On the day I launched this site, I talked about what this blog will be. I promised that a more in-depth post about having a personal Web site for the first time in quite a while, because that’s a bigger and more interesting subject.
For some background, I had a Web page through two places within the past couple of decades. At first, I had one through my alma mater’s student system, as they had a setup that allowed for it. When that went away, I then used GeoCities (a trip back in time there!) Of course, as we all know, GeoCities is a thing of the past as well. After that, I didn’t bother with a Web site, largely because I didn’t know much about what was needed for one. I didn’t know about hosting or how files got from one place to the other – odd, I know, for an engineer to say that, but it was mainly because I didn’t look into it.
I also felt like I didn’t need one so much. After all, I had LinkedIn since signing up in 2007, as well as Facebook (and Twitter, to a lesser degree). I felt like that was all I needed, and such an idea was often espoused by others. It was said that having a “Web presence” meant being active on one of those sites, especially LinkedIn from a professional standpoint. There was no urgency on my part to do anything else.
But a funny thing has happened on the way to 2017. As time went on, I heard many people – especially podcast hosts and guests – talk about the importance of having your own site or blog. Michael Hyatt, the author of Platform: Get Noticed in a Noisy World and owner of the related Platform University, would often speak of it when talking about blogging. It comes down to who is in charge.
Sure, we have LinkedIn Publishing, which provides a great platform, but what if LinkedIn were to drastically change that tomorrow? We can have a Facebook page for our business, or even a business page for ourselves – many people I know have one that is purely business and use their personal one for just a select group of friend and also don’t put anything personal on it – but what if Facebook makes a big change next that does not work well for you? Furthermore, there are many blogging platforms out there; LiveJournal was one of the first that I knew about, Blogger, TypePad (where no less a big name than Seth Godin has his blog) and others have existed. WordPress basically rules the day now, and it is what I use here and for Hoopville, albeit as self-hosted pages. But what if one of them were to go away, or greatly alter the platform to the point where a static link to one of your entries suddenly turns up nothing because they changed the entry link nomenclature?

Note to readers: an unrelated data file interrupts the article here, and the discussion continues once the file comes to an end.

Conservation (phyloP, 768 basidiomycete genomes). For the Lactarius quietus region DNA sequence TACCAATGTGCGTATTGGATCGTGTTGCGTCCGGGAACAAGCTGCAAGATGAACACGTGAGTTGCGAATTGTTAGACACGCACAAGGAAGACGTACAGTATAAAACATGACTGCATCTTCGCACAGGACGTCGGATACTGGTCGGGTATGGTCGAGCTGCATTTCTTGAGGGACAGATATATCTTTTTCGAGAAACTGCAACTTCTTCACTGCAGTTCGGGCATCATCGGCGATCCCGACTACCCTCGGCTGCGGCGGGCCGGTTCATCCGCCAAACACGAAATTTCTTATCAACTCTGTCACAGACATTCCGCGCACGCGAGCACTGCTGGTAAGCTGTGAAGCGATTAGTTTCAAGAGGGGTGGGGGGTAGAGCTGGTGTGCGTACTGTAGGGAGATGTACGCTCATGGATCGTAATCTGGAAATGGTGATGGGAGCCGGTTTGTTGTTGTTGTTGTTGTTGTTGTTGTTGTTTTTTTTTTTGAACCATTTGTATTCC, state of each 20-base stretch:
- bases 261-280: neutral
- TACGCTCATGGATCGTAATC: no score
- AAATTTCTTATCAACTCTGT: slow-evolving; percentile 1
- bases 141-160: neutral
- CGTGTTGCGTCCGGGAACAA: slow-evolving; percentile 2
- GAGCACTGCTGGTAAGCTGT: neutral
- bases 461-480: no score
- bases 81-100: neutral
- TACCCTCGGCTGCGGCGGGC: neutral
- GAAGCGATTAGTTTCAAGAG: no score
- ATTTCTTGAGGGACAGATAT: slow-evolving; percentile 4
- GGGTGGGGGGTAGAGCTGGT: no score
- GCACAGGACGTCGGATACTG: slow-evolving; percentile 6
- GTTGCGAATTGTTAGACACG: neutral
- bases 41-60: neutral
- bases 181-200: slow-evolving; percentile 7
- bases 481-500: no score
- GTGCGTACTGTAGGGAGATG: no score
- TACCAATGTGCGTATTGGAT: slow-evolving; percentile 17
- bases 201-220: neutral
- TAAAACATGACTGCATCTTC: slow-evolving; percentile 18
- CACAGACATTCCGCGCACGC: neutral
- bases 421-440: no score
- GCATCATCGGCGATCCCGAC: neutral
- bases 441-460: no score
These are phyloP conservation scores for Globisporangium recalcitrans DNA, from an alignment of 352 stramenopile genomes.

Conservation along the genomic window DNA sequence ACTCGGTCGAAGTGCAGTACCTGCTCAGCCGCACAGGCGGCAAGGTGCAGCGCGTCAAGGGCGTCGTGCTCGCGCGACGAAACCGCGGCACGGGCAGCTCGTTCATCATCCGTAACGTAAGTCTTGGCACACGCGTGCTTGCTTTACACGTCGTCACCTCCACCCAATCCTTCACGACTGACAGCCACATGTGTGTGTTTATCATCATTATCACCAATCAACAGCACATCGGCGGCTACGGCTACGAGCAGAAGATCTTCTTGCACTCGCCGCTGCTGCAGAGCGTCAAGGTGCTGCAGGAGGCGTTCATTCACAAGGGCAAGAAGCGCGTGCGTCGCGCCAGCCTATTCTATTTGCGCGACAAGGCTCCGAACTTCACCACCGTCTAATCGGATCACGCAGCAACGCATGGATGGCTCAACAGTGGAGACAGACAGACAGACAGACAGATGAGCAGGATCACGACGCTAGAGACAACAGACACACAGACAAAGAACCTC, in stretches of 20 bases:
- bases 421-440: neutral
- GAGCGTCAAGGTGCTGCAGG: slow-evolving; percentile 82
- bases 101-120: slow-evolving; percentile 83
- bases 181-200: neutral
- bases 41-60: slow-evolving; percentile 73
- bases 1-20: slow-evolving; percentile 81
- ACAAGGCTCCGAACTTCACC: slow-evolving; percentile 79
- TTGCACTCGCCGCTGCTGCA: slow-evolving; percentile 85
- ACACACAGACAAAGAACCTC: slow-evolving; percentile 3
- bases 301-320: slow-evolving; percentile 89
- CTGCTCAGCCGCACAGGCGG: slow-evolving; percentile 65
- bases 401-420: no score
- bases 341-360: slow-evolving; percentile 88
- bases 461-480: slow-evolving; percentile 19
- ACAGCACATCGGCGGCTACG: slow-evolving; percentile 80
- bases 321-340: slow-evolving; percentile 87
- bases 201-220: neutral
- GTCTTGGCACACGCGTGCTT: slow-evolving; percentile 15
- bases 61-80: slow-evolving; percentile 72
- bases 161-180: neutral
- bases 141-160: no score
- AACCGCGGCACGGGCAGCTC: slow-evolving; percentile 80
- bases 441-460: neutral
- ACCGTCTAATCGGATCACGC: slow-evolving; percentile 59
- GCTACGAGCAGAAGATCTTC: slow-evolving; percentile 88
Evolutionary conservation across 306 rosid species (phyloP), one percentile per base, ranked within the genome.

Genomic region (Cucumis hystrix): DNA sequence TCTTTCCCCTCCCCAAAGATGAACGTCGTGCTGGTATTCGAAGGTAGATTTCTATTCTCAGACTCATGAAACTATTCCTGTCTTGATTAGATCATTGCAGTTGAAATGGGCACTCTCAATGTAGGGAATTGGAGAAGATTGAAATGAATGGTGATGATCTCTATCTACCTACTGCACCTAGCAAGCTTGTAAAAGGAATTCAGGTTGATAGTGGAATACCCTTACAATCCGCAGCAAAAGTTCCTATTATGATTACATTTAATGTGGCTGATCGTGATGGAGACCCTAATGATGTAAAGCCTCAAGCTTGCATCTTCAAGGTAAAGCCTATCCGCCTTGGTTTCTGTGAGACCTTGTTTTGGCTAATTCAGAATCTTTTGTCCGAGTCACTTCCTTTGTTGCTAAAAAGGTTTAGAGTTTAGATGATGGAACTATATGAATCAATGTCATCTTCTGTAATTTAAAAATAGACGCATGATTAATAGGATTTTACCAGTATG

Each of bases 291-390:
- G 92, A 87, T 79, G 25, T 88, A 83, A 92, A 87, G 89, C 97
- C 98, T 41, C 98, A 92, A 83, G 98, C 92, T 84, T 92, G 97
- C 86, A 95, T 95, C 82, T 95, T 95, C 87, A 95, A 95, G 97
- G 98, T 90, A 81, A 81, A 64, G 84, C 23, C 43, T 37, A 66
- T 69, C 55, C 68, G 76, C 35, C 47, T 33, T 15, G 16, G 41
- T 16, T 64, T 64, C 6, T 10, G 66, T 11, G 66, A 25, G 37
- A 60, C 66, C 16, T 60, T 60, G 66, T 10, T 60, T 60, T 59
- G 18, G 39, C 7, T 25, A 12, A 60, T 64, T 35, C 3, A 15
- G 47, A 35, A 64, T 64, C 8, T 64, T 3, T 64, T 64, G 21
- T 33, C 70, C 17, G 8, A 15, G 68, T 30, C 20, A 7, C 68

Those are just the beginning considerations. In an ad on his podcast for HostGator (which provides hosting for my site), Jordan Harbinger at one point brings up how someone could get your post or entry deleted, or your page suspended or deleted for a Terms of Service violation that may be the equivalent of what we used to call the work of a “tattle tale” back in grade school. (I know that well – I was once one of those kids, and it actually got me in more trouble than it did anyone else. There is probably a lesson in there somewhere.)